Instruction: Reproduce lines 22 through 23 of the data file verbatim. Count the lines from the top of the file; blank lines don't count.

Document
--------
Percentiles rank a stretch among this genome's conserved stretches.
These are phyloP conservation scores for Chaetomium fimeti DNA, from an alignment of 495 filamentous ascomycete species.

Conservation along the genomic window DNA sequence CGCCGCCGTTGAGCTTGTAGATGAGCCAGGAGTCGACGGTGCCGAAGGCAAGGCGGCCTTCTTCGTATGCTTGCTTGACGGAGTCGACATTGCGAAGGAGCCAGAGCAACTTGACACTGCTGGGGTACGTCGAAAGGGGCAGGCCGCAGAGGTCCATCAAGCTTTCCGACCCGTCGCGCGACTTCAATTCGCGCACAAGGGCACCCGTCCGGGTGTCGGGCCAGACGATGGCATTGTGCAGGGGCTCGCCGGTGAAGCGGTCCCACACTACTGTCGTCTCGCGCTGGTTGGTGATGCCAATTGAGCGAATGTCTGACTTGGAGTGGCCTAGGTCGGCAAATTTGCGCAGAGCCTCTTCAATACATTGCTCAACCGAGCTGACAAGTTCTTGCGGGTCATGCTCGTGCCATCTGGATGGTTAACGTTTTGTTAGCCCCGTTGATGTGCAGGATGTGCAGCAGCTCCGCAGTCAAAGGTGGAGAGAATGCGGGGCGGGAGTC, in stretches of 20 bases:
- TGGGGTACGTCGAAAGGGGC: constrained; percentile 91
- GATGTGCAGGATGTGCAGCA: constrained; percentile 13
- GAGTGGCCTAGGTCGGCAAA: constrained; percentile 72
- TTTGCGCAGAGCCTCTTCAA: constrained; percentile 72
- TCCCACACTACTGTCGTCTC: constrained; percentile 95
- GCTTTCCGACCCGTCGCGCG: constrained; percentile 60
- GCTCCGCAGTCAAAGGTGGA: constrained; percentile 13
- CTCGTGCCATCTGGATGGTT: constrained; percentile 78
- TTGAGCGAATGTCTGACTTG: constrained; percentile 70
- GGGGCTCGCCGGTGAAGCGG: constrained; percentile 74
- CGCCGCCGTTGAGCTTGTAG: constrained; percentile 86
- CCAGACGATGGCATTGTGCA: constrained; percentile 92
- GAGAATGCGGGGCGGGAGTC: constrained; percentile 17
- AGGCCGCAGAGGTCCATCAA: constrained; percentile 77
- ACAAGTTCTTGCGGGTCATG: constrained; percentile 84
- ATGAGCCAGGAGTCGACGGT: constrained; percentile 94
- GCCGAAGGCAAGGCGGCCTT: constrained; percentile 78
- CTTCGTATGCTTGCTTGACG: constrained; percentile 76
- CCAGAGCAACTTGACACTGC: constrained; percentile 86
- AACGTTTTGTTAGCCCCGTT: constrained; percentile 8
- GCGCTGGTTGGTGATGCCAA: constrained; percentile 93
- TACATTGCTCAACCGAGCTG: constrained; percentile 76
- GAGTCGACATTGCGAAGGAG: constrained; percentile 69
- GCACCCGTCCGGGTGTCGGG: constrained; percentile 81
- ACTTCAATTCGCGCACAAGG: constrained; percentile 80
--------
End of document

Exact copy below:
- CCAGAGCAACTTGACACTGC: constrained; percentile 86
- AACGTTTTGTTAGCCCCGTT: constrained; percentile 8